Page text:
In the 16th-century Low Countries, some 20% of all people were exempted from taxes due to poverty. It was a period of increasing prices - even hyperinflation – and wages not keeping up. Contemporaries also noted an increase in the poverty level, causing major reorganisations and reforms. Historians have labelled pre-modern poor relief either as a 'moralising' poor relief, a tool
to regulate labour markets, or as an alternative to informal solidarity networks which all but disappeared in increasingly anonymous cities. However, such general explanations do not explain why seemingly very similar poor relief institutions could allow for very divergent practices. Starting from the praxis of rural poor relief in the 16th-century Southern Low Countries, this project argues that it was above all an instrument of village elites. The aim and function of poor relief – but also the tools that were used – varied according to the composition, characteristics and social strategies of the elites controlling it. Poor relief might thus have been labour-regulating in one region and solidarity-enhancing in another, or something in between these two extremes. By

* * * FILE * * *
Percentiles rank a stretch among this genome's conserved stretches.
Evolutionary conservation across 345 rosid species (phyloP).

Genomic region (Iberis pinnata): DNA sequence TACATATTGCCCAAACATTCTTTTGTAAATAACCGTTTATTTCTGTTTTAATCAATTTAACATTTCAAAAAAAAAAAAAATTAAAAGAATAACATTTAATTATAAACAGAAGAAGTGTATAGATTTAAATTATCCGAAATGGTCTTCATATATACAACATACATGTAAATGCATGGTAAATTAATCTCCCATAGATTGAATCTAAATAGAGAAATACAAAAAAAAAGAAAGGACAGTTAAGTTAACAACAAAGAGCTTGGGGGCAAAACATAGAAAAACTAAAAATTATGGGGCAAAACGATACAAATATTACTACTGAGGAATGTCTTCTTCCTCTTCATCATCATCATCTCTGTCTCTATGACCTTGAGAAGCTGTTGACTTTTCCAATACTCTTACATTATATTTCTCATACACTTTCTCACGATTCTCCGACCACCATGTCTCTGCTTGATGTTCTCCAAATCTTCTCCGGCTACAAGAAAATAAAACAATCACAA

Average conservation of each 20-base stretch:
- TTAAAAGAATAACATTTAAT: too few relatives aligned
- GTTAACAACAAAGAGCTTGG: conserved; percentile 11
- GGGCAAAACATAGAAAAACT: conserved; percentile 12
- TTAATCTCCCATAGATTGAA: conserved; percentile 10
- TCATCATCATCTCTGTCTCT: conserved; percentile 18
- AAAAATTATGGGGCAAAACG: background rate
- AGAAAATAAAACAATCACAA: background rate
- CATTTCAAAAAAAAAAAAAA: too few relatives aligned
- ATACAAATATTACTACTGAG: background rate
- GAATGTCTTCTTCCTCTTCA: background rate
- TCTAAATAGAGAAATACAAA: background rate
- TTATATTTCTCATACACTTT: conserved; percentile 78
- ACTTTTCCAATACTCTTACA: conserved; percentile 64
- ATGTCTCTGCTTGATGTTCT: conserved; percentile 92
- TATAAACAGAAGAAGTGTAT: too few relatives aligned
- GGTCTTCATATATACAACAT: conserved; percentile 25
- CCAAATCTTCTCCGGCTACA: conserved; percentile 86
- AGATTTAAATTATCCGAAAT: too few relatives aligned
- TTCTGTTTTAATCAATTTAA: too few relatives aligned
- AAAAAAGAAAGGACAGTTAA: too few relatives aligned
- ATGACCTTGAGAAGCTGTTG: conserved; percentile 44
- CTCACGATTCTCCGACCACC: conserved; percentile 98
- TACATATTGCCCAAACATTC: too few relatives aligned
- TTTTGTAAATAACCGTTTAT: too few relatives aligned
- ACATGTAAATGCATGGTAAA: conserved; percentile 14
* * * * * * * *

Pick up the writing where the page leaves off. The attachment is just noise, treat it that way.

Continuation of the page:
focussing on the 16th-century Holy Ghost tables (the major providers of rural poor relief) and the regional and local differences in relief praxis, I will argue that the effects of similar institutions were strongly divergent due to differences in social structures and concomitant elite characteristics.